A Answers (4)
American Dental Association answeredYour teeth are covered with a sticky film called plaque that can contribute to tooth decay and gum disease. Plaque contains bacteria, which following a meal or snack containing sugar can release acids that attack tooth enamel. Repeated attacks can cause the enamel to break down, eventually resulting in cavities.
Teresa DeStefano, Dentistry, answered
Enamel erosion stems from contact between the tooth surface and acidic solutions. The acid will decalcify and thus dissolve and remove tooth structure. Bulimic patients typically have erosive lesions on the palatal aspect of the upper front teeth. The vomiting brings up stomach acid, which dissolves the enamel, and the teeth thin out.
Gastric Reflux Disease (GERD) also causes erosive lesions. The incompetency in the esophagus allows stomach acid to rise up into the oral cavity during sleep. These patients typically have flat 1st and 2nd molars that actually look like they are melting. The fillings in these teeth do not dissolve, but the surrounding tooth enamel does. Many times a patient is referred from our office to a gastroenterologist based on dental findings. Lastly, dietary intake of soda, sports energy drinks and citrus foods must be closely monitored when erosion is found.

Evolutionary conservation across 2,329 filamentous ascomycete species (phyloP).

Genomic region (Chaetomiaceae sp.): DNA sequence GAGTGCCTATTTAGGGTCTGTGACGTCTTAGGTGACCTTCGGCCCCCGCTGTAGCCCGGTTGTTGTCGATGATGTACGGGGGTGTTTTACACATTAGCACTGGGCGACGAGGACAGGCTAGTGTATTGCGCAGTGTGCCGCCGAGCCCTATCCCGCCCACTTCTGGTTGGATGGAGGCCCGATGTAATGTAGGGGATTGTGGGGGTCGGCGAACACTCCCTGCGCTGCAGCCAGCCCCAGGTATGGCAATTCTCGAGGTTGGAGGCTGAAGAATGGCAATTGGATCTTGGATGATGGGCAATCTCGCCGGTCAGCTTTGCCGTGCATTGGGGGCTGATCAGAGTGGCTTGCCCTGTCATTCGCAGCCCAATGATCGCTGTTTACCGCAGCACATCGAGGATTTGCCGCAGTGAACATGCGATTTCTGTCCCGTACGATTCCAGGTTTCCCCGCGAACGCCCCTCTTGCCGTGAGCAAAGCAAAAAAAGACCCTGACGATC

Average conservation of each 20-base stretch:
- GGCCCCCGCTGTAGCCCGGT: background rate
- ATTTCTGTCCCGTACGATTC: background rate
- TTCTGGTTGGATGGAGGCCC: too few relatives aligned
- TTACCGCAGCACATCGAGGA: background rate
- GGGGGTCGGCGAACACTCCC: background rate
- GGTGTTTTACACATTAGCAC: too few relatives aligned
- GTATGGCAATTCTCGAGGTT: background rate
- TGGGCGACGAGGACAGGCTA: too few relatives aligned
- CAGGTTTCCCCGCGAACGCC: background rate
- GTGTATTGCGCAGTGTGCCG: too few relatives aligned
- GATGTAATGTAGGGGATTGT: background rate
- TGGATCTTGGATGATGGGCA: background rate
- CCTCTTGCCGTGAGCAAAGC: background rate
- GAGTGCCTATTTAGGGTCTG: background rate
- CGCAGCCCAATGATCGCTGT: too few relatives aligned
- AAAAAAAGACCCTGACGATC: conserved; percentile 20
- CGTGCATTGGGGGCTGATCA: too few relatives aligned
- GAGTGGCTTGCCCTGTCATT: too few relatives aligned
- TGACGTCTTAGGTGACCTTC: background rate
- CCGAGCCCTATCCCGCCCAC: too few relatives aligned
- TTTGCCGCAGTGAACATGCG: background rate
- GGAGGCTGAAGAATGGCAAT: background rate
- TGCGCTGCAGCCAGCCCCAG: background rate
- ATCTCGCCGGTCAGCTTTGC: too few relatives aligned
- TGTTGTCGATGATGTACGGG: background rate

Whatever the cause, the reason for the erosion must be uncovered and dealt with.
Jonathan B. Levine, DMD, Dentistry, answeredAny de-mineralizing agent can cause erosion to the enamel. When tooth whiteners are over-used, their chemicals, like hydrogen peroxide or carbamide peroxide, can eat away at the enamel. An overly acidic diet (sometimes caused by drinking too much orange juice or sucking on lemons) can also contribute to enamel erosion. Everything from drinking too much orange juice to sucking on lemons will do it. Of course, this kind of erosion isn't something you can necessarily feel, but your dentist or hygienist will be able to tell.
TREATMENT: Your dentist or hygienist can provide you with some kind of re-mineralizing therapy.
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William M. Litaker, Dentistry, answeredAcid erosion is a result of acid contacting the teeth. This acid could be the result of plaque sticking on the teeth or from acid from stomach disorders. GERD, bulimia, and ulcers cause stomach acid to come in contact with the teeth. The acid eats away at the enamel of the teeth. Good oral hygiene, fluoride rinses, and regular visits to the dentist can help minimize damage from acid erosion.